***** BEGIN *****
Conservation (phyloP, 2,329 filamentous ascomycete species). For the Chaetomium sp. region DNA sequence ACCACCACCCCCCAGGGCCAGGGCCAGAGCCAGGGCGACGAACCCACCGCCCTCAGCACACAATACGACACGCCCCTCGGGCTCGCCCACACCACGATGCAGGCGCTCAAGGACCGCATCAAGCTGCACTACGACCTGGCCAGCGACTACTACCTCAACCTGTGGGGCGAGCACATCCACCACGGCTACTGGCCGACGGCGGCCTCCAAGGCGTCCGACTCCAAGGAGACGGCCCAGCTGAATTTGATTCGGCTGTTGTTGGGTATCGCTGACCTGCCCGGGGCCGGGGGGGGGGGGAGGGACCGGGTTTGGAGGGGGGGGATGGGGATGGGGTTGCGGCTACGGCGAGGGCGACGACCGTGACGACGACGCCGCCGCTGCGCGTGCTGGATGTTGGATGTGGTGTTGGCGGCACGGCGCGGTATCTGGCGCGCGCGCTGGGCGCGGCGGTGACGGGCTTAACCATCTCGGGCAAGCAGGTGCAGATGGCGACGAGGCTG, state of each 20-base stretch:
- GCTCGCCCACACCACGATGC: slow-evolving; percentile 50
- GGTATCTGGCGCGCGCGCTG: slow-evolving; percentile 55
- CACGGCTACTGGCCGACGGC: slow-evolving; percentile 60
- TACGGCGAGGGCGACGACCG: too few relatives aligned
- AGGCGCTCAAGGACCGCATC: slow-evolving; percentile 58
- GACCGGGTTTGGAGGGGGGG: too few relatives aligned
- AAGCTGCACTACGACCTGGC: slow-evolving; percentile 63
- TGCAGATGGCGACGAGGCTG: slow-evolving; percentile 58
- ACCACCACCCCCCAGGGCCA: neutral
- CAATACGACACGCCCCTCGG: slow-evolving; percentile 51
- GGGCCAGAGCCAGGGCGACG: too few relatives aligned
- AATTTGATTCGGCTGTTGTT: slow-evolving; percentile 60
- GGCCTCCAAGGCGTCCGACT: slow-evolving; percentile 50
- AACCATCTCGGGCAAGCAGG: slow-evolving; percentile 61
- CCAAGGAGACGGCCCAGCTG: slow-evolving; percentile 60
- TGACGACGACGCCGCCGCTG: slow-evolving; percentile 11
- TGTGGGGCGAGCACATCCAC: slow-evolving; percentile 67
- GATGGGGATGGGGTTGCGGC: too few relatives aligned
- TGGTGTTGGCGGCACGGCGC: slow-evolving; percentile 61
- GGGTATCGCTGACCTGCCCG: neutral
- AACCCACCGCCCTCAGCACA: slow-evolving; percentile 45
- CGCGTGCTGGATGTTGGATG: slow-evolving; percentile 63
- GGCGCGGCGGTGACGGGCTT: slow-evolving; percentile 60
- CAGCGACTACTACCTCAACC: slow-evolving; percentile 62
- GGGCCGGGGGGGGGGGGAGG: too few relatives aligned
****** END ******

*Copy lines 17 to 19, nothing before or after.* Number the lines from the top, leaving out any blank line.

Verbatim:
- TGACGACGACGCCGCCGCTG: slow-evolving; percentile 11
- TGTGGGGCGAGCACATCCAC: slow-evolving; percentile 67
- GATGGGGATGGGGTTGCGGC: too few relatives aligned